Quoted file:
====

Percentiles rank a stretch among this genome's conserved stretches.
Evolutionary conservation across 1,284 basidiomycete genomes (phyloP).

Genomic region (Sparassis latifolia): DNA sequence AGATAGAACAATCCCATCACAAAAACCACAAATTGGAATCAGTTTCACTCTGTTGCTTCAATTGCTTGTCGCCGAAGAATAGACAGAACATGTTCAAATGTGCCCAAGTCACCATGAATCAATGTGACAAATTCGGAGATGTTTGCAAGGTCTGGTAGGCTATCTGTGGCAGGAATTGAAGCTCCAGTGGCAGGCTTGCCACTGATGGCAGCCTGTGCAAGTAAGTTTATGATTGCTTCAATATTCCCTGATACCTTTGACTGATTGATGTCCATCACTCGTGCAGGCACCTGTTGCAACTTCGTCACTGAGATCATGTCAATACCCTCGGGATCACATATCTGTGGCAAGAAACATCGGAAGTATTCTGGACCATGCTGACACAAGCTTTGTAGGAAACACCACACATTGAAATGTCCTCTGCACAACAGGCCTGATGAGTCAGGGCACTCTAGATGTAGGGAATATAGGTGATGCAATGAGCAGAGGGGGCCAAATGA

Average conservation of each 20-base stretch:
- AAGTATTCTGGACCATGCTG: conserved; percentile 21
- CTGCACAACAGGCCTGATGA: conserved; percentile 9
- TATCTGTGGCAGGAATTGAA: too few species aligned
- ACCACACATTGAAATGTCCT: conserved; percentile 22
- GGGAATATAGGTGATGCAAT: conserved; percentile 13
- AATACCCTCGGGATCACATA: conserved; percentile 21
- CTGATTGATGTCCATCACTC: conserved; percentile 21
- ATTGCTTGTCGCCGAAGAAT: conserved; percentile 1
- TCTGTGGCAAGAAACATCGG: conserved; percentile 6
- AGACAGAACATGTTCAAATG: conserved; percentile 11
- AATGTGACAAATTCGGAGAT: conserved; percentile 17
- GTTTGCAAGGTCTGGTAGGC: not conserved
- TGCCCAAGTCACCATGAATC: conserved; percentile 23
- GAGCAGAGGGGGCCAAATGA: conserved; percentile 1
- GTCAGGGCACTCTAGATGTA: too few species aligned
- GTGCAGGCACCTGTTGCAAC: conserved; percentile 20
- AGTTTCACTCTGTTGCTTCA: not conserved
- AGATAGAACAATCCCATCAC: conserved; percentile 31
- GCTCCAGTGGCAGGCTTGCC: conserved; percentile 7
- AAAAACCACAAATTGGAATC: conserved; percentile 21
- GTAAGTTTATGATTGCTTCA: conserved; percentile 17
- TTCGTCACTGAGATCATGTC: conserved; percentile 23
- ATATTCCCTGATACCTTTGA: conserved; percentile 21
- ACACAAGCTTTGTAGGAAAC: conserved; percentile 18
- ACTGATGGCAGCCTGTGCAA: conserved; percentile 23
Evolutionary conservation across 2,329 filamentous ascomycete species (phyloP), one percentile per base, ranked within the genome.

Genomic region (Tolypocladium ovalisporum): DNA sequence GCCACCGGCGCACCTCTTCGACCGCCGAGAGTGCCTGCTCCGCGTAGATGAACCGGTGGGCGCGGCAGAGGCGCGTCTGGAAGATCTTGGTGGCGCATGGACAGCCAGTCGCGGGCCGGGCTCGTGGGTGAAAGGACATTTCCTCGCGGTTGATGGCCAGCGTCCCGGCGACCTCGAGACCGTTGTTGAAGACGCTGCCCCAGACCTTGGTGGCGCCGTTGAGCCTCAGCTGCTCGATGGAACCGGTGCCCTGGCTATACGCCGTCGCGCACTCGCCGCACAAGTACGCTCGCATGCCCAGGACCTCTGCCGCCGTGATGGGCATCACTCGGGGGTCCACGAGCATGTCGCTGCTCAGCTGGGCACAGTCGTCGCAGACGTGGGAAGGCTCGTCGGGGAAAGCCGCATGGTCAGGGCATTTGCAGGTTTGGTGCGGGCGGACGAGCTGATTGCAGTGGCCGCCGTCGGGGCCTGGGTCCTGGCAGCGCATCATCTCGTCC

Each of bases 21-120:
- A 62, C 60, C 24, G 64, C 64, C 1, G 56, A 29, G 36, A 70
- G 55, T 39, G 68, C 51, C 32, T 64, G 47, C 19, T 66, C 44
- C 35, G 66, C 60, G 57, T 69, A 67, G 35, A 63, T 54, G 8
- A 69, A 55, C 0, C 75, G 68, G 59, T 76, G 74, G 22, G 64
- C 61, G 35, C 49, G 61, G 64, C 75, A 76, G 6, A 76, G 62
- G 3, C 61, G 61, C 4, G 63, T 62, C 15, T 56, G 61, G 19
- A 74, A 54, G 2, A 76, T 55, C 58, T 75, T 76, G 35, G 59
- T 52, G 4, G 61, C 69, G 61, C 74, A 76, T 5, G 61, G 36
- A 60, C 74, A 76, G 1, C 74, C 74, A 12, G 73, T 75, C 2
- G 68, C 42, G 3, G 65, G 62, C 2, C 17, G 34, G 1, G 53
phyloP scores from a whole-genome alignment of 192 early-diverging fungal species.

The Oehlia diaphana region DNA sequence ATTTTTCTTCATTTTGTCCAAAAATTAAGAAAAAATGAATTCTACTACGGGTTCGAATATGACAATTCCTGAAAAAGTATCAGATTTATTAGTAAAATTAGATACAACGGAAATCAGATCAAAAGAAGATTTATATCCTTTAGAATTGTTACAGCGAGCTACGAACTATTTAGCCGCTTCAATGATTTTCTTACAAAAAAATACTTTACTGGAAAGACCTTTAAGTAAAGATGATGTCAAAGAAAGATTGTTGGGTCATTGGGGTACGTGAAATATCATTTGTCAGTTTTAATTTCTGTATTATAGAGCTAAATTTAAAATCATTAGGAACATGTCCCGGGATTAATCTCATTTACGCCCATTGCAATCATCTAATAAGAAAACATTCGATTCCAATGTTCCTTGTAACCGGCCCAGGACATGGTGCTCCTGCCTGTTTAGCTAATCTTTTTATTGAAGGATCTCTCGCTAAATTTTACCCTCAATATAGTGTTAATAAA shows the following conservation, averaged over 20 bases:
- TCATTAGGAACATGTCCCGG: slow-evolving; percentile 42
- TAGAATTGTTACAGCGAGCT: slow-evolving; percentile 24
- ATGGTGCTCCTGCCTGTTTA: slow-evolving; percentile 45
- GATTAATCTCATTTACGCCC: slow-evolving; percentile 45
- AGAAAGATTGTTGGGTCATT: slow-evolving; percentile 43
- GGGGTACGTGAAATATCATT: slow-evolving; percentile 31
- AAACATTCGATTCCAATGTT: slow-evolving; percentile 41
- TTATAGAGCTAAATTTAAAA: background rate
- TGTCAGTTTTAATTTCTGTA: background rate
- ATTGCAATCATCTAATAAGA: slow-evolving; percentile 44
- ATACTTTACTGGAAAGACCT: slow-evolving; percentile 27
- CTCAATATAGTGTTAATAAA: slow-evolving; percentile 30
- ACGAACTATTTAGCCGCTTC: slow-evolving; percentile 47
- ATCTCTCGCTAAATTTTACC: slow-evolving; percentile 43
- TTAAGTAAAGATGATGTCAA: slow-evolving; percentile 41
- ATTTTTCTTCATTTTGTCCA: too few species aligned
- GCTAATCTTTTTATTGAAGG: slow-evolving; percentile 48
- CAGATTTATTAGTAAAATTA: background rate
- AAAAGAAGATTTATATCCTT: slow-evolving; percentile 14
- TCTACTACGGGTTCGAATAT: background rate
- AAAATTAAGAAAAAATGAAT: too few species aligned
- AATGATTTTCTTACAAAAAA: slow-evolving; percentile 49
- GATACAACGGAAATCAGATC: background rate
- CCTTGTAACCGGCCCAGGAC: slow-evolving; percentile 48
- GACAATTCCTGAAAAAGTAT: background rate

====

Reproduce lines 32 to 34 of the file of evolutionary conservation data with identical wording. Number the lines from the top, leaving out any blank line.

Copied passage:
Each of bases 21-120:
- A 62, C 60, C 24, G 64, C 64, C 1, G 56, A 29, G 36, A 70
- G 55, T 39, G 68, C 51, C 32, T 64, G 47, C 19, T 66, C 44